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|Interesting points about Marianne and the colonel
Written by Barbara
(9/9/2009 2:48 p.m.)
in consequence of the missive, Enter Colonel Brandon, penned by Elizabeth K (moved by moderator)
I think she also contradicts herself a bit here, and it's funny because she's so sure her opinions are correct, but yet she contradicts herself. Colonel Brandon is the only one who has any taste because he's the only one who listens to her, but on the other hand, maybe he's too old to have any feelings about anything, so he's just sitting there quietly because what else would someone that age do? And Colonel Brandon's attentiveness shows that he has some taste, and yet he is not in raptures over her performance as one ought to be if one had any taste.
"His pleasure in music, though it amounted not to that extatic delight which alone could sympathize with her own, was estimable ..." Here is Marianne thinking in absolute terms again--only ecstatic delight is the right way to show pleasure in mustic. And yet it was the others who applauded so much and loudly admired her performance, but she finds them horribly insensible compared to the Colonel.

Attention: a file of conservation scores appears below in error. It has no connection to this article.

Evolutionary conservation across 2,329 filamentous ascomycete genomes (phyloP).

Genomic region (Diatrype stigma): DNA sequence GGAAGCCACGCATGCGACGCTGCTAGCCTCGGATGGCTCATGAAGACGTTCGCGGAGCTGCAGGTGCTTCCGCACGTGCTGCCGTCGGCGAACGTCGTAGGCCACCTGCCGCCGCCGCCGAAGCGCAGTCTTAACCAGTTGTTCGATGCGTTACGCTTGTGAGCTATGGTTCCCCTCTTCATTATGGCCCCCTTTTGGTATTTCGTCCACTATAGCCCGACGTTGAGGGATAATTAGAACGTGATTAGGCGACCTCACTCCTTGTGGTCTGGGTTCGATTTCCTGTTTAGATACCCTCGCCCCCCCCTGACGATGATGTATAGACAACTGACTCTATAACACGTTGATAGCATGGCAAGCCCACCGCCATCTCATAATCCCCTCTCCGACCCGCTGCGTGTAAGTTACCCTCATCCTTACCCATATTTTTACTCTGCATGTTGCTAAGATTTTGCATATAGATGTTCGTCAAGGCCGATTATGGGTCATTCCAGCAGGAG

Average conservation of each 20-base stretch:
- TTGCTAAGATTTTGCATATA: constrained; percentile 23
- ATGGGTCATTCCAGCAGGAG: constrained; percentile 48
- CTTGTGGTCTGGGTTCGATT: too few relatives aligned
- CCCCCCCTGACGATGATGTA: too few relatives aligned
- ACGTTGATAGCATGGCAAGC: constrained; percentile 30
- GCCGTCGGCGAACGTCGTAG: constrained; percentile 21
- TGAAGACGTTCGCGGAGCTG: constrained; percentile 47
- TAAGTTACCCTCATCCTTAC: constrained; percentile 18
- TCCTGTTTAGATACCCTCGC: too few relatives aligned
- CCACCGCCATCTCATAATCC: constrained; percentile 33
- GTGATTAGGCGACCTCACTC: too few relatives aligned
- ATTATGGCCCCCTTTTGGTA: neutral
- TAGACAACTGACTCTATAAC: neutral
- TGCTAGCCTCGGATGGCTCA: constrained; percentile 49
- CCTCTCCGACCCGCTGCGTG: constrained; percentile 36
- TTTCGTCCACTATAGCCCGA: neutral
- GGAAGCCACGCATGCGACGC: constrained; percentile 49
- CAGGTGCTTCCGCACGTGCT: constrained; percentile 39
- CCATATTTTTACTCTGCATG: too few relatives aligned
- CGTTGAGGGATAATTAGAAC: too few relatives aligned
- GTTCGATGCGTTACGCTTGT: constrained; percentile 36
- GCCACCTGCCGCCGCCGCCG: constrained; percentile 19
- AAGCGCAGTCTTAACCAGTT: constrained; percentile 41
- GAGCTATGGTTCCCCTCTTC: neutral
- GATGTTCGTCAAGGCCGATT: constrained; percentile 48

The part about hearing her without being in raptures, reminds me of what Marianne said about Edward admiring Elinor's drawing in Ch. 3 "It is evident, in spite of his frequent attention to her while she draws, that in fact he knows nothing of the matter. He admires as a lover, not as a connoisseur. To satisfy me, those characters must be united. "
It would seem that Colonel Brandon is admiring Marianne's music more as a connoisseur than as a lover, despite what Mrs. Jennings says. But if he had shown rapturous delight that Marianne wanted or expected someone with real taste to show, wouldn't that have made her very uncomfortable?
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